“Ibn Warraq is a hero of mine, and it is shameful that he and his writings have not been recognized for their scholarship, courage, and relevance. Ever since Leon de Winter gave me Ibn Warraq’s book Why I am Not a Muslim I have cherished it. It has had a profound influence on me, and gave me courage in my own work and activities. His subsequent books have defended Western civilization and have reminded us what we are fighting for. Ibn Warraq deserves our attention and thanks.”
Ayaan Hirsi Ali, Activist and Author of Nomad: From Islam to America: A Personal Journey Through the Clash of Civilizations (2010) and Heretic: Why Islam Needs a Reformation Now (2015)
Welcome to the official Ibn Warraq website, where you will find a guide to my books and articles. I was prompted to create my own website by the existence of impostors on the internet who pretend to be Ibn Warraq. Here is what I wrote on this problem a few years ago:
“…I am forced to address a problem that I have ignored for many years. There are many unscrupulous people on the Internet- on chat rooms, Twitter, and, above all, Facebook- pretending to be Ibn Warraq, speaking as Ibn Warraq, making comments and analyses in the name of Ibn Warraq. May I take this opportunity to state clearly that I, Ibn Warraq, author and editor of Why I am not a Muslim, Defending the West, Why the West is Best, and seven other books, do not have any Facebook or Twitter account, that I have never participated in any discussions in “chat-rooms”. I do not have an “official Ibn Warraq Website” either [ I do have one now, May 2015, of course]. If you need to know the opinions of Ibn Warraq, read his books, and his occasional articles in the press (Wall Street Journal, The Guardian, Die Welt, Der Spiegel, and so on) and even rarer articles on the Internet at New English Review, National Review Online, and Jihad Watch.
“The entry on Ibn Warraq on Wikipedia poses problems of another kind: partial quotes, and general tendentiousness. We have all used the Wikipedia at one time or another- it is a useful tool for quick reference. But it is to be used with discretion, and cannot be considered a source for serious works of scholarship, at least not without cross-references, and not without recourse to original or more reputable sources. Unfortunately, far too many people take Wikipedia as a scholarly source of information, when, in fact, its various entries, manned by ill-informed and vindictive zealots, are of uneven quality, and many are inaccurate and biased. I hope eventually the public will gain maturity and realise that it cannot believe or rely on everything they read on Wikipedia. At any rate, to counter its hostility I assembled, a few years ago, a number of positive reviews of my books form eminent scholars, and they can now be viewed in my book Virgins?What Virgins? And Other Essays in the chapter entitled “Apologia Pro Vita Sua”. My works have drawn the approval of such intellectuals and scholars as Christopher Hitchens, Roger Scruton, Douglas Murray, Bernard Lewis, Christoph Luxenberg, Chase Robinson, Claude Gilliot, Pierre Larcher, and many others.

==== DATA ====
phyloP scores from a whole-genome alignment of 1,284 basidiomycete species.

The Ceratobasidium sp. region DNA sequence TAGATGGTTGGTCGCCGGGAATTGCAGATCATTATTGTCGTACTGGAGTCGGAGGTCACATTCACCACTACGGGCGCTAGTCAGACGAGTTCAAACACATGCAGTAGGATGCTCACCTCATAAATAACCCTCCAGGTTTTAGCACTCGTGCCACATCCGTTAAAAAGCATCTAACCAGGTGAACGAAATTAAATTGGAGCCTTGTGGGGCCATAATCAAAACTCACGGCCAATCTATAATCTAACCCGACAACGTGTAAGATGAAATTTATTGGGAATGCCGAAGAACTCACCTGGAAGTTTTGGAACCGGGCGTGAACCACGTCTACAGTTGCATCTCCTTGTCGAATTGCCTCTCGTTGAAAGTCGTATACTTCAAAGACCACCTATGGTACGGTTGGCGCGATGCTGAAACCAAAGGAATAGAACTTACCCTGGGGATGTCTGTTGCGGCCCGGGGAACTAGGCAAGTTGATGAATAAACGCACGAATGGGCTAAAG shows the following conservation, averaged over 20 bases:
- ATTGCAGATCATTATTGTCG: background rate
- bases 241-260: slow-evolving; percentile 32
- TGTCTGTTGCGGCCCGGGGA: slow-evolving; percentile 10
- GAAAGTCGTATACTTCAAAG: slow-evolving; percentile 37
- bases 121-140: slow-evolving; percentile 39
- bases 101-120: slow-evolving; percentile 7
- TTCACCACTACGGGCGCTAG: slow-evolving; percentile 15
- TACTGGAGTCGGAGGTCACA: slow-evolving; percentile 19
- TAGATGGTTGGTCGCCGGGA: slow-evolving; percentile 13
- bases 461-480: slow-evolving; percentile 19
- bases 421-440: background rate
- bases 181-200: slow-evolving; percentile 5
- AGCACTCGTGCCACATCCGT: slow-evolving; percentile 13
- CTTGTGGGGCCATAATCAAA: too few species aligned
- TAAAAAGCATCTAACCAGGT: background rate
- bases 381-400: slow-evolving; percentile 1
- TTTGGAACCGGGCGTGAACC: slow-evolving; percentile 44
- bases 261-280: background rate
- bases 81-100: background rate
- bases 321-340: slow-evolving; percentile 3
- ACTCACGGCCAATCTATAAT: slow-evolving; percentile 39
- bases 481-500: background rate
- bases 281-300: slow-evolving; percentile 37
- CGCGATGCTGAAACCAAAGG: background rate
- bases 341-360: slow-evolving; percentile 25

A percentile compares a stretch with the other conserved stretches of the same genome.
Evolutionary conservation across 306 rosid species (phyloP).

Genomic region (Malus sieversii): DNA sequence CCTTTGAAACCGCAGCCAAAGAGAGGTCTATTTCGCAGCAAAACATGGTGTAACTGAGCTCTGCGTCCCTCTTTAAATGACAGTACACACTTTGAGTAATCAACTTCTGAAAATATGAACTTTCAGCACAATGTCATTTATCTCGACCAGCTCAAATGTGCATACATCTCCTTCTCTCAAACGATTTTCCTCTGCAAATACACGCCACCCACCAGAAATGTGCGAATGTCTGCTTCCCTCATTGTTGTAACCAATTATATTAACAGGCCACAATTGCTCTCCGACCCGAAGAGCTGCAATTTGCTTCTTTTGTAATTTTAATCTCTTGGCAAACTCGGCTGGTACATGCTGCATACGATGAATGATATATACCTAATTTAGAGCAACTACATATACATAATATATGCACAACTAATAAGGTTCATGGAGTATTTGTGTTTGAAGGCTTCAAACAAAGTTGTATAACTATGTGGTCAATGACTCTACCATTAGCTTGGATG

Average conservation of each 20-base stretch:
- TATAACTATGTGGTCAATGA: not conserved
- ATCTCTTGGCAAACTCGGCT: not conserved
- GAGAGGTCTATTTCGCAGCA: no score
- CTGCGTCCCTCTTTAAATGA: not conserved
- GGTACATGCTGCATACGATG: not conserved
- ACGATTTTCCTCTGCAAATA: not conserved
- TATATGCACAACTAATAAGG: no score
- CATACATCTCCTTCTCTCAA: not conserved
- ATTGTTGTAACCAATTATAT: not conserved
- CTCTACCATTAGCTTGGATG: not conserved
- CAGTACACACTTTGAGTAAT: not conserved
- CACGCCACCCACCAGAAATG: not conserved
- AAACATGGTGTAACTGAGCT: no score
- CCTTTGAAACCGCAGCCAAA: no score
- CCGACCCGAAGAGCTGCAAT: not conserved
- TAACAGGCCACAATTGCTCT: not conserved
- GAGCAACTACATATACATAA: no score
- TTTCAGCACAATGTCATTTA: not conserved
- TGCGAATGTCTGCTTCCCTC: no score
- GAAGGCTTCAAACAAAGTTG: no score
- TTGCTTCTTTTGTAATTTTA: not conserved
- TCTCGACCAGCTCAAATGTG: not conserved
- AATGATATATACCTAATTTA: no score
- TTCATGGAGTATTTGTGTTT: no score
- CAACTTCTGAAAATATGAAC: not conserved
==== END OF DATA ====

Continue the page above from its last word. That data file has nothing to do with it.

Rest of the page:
I am a fellow at the Westminster Institute, Fairfax, Virginia, USA, a Senior Fellow at the London Center for Policy Research, and a contributing editor to The New English Review, and on the Advisory Board of Project Reason: Spreading Science and Secular Values.
My first book, Why I am not a Muslim, was published in 1995; it was seen by me as my “war effort”, since it argued passionately for Western values , which, I felt, were under threat from the totalitarian ideology of Islam. The growing number of Muslims in the West, instead of assimilating or integrating, demanded ever more concessions from a culture no longer certain of its own values and worth. I pointed out that the West’s broadly liberal values are incompatible with the Sharia, or Islamic Law, which Muslims were eager to impose on the rest of the world.
Leaving behind polemics of my first book, I have moved in two parallel but, I hope, more scholarly directions: first, there were anthologies of Koranic Criticism, such as my What the Koran Really Says which was favorably reviewed in The Times Literary Supplement, by Dr. Chase Robinson, formerly of the University of Oxford ; and, second, a defense of Western civilization and values, in works such as Why the West is Best and Defending the West . Of the latter Paul Berman wrote: “Ibn Warraq’s [book] is a glorious work of scholarship, and it is going to contribute mightily to modernizing the way we think about Western civilization and the rest of the world.”